Looking back on the first quarter of 2022, there’s one thing we can say for sure: The more things change, the more they keep changing. We‘re shifting to a new normal of “no normal,” where business and global events pose the existence of ongoing uncertainties and increasingly more profound transformations impacting supply chains, markets, and customers.
Some of this change is occurring along trajectories that have long been recognized. Climate change continues to increase in severity, driving uncertainty about markets, demand, raw material availability, and weather-related events impacting chemical facilities, supply chains, and ports. In general, ESG remains a key consideration for deal activity as companies look to minimize their carbon footprints, improve circularity, and enhance their environmental stewardship. Buyers are also recognizing the business value of ESG agendas that focus on social responsibilities to community stakeholders and the importance of recruiting and retaining a diverse, inclusive workforce.
Other ongoing changes in the chemical industry include digitization and the increasing use of data to gain greater
visibility into deal financials, estimate potential deal value outcomes, and guide successful integrations of dissimilar businesses. At the same time, cybersecurity risks are steadily increasing as companies engage in a global “arms race” against bad actors intent on data theft, extortion, and disruption. Companies continue to fine-tune their reshoring and localization strategies depending on current business conditions and future objectives. Many organizations are expanding their investments in product innovation and new ways to boost manufacturing efficiency, reduce waste, and improve logistics. Remote working, the hybrid workplace, and more flexible working hours are becoming a permanent part of a rapidly evolving business world.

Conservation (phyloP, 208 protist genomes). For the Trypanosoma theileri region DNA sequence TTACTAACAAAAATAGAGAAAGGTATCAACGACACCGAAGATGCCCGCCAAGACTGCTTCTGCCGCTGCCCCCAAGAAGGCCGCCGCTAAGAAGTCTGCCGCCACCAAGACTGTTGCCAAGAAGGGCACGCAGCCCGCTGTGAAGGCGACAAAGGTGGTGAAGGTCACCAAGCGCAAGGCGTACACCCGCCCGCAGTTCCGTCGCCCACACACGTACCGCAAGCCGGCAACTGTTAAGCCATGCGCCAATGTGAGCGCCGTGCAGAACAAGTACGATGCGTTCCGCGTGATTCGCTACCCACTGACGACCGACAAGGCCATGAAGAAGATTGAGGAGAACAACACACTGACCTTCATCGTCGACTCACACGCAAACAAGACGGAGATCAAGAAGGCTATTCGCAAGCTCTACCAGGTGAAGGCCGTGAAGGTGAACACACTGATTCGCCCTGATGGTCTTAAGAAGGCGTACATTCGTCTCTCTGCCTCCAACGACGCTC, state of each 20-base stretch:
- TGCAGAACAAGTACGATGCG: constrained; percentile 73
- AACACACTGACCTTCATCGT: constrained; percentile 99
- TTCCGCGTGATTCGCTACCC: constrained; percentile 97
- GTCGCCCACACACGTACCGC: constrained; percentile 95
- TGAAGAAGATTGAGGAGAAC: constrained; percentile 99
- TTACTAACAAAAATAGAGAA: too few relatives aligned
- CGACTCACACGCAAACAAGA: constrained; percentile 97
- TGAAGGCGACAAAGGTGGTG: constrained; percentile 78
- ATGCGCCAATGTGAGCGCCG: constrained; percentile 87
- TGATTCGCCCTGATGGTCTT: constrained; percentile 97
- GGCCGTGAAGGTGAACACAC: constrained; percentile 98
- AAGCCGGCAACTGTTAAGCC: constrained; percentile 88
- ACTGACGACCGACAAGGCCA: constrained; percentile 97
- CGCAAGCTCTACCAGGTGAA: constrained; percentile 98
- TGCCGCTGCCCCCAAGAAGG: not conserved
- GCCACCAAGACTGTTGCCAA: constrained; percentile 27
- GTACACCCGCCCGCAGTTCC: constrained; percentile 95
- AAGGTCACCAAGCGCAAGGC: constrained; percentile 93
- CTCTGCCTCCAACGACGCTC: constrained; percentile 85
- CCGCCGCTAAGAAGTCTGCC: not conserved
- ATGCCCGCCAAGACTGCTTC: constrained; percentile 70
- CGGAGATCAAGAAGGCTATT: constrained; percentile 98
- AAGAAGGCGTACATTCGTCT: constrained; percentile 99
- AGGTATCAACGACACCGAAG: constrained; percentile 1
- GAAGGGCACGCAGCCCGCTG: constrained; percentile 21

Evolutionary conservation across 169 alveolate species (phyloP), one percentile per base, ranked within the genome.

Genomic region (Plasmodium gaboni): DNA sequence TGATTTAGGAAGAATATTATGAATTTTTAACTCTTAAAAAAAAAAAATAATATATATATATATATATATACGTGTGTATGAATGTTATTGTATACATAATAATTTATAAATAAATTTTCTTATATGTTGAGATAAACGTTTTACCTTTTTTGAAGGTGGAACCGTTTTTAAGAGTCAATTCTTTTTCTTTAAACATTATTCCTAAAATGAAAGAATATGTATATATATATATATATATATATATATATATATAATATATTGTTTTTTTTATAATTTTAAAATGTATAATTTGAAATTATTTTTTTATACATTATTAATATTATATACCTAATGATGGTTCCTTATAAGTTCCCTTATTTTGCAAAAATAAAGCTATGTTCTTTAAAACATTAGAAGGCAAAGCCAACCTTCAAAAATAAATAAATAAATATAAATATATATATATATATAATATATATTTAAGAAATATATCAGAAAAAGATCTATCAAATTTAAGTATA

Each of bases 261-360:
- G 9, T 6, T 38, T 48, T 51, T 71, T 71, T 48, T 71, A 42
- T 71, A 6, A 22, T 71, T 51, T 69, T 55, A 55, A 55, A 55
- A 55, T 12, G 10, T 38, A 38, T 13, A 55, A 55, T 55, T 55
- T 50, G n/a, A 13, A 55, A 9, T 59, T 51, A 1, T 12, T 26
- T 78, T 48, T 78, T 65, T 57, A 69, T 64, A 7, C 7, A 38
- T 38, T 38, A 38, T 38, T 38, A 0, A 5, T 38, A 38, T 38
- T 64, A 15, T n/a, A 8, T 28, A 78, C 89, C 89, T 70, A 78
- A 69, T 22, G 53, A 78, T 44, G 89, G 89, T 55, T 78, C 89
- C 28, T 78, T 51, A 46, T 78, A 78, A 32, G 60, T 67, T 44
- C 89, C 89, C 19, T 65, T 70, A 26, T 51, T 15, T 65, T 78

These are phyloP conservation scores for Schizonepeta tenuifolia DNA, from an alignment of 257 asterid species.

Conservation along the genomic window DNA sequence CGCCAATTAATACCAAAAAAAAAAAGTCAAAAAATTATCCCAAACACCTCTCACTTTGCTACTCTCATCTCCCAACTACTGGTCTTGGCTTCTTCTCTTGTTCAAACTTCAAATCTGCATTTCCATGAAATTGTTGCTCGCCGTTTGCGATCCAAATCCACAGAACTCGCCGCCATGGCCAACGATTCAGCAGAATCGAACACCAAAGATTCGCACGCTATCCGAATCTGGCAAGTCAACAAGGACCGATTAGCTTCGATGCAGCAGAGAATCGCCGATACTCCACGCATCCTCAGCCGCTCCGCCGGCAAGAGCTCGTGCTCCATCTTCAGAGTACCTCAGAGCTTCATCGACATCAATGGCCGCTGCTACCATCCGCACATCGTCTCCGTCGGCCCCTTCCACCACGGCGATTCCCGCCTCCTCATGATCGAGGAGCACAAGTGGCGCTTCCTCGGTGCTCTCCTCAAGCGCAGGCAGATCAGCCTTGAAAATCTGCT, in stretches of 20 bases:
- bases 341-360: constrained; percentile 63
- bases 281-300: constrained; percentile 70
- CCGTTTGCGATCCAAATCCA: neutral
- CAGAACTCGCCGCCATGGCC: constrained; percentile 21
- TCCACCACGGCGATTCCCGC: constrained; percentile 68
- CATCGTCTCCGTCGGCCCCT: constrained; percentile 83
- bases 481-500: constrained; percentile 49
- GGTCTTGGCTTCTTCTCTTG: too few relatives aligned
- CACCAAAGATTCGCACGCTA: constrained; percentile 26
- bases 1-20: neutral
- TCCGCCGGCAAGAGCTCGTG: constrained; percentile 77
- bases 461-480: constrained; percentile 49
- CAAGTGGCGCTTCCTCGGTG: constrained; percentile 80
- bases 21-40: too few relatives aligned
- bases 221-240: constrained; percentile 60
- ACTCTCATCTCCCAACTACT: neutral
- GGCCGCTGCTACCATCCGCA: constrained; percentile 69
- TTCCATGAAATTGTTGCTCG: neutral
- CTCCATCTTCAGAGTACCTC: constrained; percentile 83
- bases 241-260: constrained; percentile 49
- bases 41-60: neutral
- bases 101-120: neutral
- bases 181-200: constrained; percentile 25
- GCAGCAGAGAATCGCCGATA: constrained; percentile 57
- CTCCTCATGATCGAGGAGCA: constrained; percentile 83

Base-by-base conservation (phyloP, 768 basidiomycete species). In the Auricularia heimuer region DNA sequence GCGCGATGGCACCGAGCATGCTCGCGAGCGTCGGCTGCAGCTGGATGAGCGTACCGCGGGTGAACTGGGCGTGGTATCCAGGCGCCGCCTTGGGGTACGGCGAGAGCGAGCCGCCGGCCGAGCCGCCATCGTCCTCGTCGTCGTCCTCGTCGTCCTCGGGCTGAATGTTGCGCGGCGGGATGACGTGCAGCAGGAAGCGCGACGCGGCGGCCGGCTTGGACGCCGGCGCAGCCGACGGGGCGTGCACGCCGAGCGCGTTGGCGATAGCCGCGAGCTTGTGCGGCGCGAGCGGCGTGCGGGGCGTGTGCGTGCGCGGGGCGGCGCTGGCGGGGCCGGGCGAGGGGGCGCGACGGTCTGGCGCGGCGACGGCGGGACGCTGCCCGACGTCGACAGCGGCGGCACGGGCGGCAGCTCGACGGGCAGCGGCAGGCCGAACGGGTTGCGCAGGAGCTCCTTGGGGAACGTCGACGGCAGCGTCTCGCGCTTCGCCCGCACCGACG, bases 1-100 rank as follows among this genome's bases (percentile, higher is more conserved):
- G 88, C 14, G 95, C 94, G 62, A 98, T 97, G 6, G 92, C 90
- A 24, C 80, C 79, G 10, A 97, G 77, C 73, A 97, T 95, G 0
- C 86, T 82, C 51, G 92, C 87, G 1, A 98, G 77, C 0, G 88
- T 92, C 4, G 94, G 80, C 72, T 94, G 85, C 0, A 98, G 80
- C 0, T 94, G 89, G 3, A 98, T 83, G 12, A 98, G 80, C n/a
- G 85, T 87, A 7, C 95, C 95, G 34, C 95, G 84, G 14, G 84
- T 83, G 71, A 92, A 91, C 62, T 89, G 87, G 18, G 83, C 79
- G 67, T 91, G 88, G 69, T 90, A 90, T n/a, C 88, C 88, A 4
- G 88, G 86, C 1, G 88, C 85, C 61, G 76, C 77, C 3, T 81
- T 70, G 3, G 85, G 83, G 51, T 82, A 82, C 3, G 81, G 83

Beyond these known trends, the first quarter witnessed unanticipated events and developments. The Russian invasion of Ukraine prompted harsh economic sanctions, supply chain disruptions, and significant volatility in the petroleum and downstream markets. Global investors and target companies are keeping a close eye on geopolitical developments and how they might impact deal value, especially for global industries such as chemicals. Many countries in Europe have long depended on Russian oil and gas for energy as well as chemical feedstocks. In addition, Russia is the seventh-largest exporter of chemical products ($6.5 billion) to the European Union (EU), and it is the sixth-largest importer of chemical products ($10 billion) from the EU.1
Along with war in Eastern Europe, the recent COVID-19 lockdowns in parts of China also came as a surprise. For the chemicals industry, the Chinese government’s rigorous enforcement of a zero-tolerance stay-at-home policy has—temporarily at least—reduced domestic demand, lowered production levels, and reduced international trade of chemicals, chemicals-based products, and raw materials. For some foreign investors, the outbreak itself may be less unnerving than the unpredictability of government measures.2
In the face of these uncertainties, chemical companies and investors can take a proactive approach in developing a portfolio designed to reduce risk and improve resilience. For example, Huntsman has announced the strategic review of their textile chemicals business based in Singapore including a possible sale, helping them to focus on a long-term strategy of “value over volume” and a fully deleveraged balance sheet.3
- Source: War to hit the chemical industry: European firms are bracing for sanctions and higher raw material prices, C&EN, March 3, 2022
- Source: China’s Covid Lockdowns Set to Further Disrupt Global Supply Chains, NY Times, March 15, 2022
- Source: “Huntsman to exit Textile Effects?,” Specialty Chemicals, April 2, 2022